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Entertainment Weekly

TV

Good Girls is a gentler, girlier Breaking Bad: EW review

Josh Stringer/NBC

Posted on

If you’ve ever found ­yourself simmering with “Must I do EVERYTHING around here?” resentment, then NBC’s Good Girls would like to invite you to its she-shed for a glass of chardonnay.

The dramedy follows three Michigan friends burdened with relatable (for TV, anyway) life challenges: Single mom Annie (Mae Whitman) is a cashier earning minimum wage and facing a custody battle with her ex (Zach Gilford)ex over their gender-noncomforming daughter; Beth (Christina Hendricks) is a harried mom of four who learns her husband (Matthew Lillard) is cheating on her with a blond floozy; and Ruby (Retta) is a waitress navigating a costly health-care system for her seriously ill daughter.

Though they’re surrounded almost entirely by weak and dismissive men, each of these “good girls” feels completely powerless. (Is the show’s title intentionally demeaning or just cutesy? Discuss.)

Hendricks’ Beth can’t even afford to pay for a bikini wax (a patriarchal ritual if there ever was one) because her spendthrift husband maxed out their credit cards buying lingerie for his mistress. Pushed to their proverbial limits, the trio decide that a “victimless crime”—robbing a grocery store—is the best way to solve their problems. “No one’s going to fix this,” says Beth. “We have to do this ourselves.”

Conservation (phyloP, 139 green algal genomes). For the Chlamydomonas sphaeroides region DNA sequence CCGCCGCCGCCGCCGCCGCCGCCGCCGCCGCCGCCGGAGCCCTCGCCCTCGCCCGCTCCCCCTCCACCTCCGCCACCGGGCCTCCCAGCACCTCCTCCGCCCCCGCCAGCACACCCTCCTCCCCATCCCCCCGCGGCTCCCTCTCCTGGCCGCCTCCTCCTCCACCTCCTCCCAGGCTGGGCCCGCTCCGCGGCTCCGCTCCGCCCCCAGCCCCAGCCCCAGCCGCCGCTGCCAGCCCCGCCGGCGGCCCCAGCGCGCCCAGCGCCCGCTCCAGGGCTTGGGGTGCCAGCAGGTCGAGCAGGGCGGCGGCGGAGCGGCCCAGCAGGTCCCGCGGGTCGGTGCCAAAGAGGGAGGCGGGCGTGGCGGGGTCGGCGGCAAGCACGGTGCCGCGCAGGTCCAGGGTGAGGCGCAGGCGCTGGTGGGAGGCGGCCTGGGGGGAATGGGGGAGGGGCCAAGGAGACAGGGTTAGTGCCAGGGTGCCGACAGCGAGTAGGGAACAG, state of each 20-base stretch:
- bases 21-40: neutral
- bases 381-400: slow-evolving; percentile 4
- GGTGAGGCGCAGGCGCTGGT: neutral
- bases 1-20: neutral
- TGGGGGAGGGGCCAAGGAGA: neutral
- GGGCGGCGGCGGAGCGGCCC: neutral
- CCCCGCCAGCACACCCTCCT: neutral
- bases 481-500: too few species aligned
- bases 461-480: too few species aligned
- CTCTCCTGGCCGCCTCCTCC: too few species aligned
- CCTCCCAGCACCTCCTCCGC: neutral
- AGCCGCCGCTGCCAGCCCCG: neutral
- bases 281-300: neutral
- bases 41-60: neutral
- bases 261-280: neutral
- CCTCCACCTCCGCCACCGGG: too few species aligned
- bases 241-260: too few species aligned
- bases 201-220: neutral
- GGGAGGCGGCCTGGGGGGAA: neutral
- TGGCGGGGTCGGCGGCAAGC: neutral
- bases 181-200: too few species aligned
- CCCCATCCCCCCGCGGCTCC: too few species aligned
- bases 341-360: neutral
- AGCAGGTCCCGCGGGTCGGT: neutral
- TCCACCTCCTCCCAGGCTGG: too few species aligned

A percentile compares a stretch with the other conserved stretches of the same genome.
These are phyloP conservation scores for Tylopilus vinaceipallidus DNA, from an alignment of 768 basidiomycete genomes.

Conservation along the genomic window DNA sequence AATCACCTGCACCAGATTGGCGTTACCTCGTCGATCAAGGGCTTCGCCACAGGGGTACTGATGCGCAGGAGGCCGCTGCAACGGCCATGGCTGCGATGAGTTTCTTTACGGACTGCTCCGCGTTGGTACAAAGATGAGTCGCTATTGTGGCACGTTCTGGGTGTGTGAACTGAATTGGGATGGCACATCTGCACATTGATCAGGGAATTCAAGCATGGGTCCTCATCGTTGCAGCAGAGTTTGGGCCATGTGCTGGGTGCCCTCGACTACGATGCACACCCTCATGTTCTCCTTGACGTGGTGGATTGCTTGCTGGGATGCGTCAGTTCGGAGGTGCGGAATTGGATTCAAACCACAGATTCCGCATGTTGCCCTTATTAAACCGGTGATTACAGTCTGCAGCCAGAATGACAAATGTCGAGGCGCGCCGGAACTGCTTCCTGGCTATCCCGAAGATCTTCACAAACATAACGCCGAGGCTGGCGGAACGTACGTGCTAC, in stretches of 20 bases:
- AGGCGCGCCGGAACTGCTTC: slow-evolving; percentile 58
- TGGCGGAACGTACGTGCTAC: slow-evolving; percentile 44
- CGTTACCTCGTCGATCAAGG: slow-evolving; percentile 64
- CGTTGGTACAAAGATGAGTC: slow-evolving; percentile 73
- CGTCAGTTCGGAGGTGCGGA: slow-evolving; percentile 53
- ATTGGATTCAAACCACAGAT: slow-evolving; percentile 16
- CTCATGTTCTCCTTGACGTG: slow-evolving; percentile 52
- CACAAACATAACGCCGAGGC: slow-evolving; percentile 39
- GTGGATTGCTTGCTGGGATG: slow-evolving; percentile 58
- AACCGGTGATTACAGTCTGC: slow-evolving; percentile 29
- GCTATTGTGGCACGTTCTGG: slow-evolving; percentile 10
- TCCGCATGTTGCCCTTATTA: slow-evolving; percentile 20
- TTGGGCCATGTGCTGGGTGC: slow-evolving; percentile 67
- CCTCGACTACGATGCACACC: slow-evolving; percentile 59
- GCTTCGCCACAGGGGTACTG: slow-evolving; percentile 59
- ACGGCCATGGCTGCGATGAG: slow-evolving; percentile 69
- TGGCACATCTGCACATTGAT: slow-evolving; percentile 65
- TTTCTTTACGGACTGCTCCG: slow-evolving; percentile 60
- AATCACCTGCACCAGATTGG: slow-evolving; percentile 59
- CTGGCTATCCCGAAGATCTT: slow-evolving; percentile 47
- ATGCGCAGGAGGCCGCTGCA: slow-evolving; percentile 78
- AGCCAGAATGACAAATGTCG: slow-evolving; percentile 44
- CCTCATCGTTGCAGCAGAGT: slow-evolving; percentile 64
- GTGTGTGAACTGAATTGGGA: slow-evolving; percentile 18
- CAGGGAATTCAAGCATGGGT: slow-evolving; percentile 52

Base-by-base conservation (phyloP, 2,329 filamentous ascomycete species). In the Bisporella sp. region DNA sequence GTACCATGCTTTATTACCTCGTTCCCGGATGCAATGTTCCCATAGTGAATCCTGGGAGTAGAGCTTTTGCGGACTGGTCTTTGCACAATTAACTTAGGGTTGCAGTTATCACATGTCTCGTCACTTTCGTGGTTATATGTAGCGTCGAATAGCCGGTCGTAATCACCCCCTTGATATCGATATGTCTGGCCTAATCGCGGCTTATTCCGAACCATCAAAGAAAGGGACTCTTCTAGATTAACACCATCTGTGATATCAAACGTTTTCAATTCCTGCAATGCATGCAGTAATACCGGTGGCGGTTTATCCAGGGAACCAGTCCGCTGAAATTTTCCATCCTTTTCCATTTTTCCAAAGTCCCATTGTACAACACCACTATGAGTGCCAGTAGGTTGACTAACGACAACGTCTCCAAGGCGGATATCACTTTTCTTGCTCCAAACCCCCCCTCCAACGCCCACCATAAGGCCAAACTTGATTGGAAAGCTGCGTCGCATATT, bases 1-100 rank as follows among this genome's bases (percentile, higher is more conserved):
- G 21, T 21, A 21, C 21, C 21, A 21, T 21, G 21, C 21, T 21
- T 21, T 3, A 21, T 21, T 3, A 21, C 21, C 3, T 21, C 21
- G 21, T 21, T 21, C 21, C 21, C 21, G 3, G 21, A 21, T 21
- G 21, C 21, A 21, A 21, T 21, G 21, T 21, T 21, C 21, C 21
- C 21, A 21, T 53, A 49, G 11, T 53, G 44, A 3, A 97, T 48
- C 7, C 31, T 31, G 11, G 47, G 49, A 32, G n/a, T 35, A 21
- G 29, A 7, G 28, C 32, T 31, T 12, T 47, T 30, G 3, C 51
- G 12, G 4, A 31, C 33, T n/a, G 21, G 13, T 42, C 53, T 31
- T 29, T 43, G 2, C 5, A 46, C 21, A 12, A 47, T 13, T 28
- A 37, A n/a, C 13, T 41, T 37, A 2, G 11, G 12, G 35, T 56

Faster than you can say “But that’s not a sustainable premise for a TV show,”the women case the joint and carry out the robbery—only to learn that the money they took belongs to someone far more dangerous than a grocery-store manager. Finding themselves in literal life-and-death trouble, Beth, Annie and Ruby do what women do: grit their teeth and set to work cleaning up the mess.

Brisk, frequently funny, and set to a bouncy pop music beat, Good Girls settles into a comfortable rhythm in the first two episodes. Beth, Annie, and Ruby wrest control from the bad guys, but lose it again—though for every setback, the women take a tiny step toward empowerment. (Beth, for example, finally manages to use the universal remote for her TV without asking anyone — any man, that is — for help.)

It feels like there’s a built-in shelf life for Good Girls, but watching these frazzled moms use their hard-won problem-solving skills to get out of scrapes is a fun caper while it lasts. B

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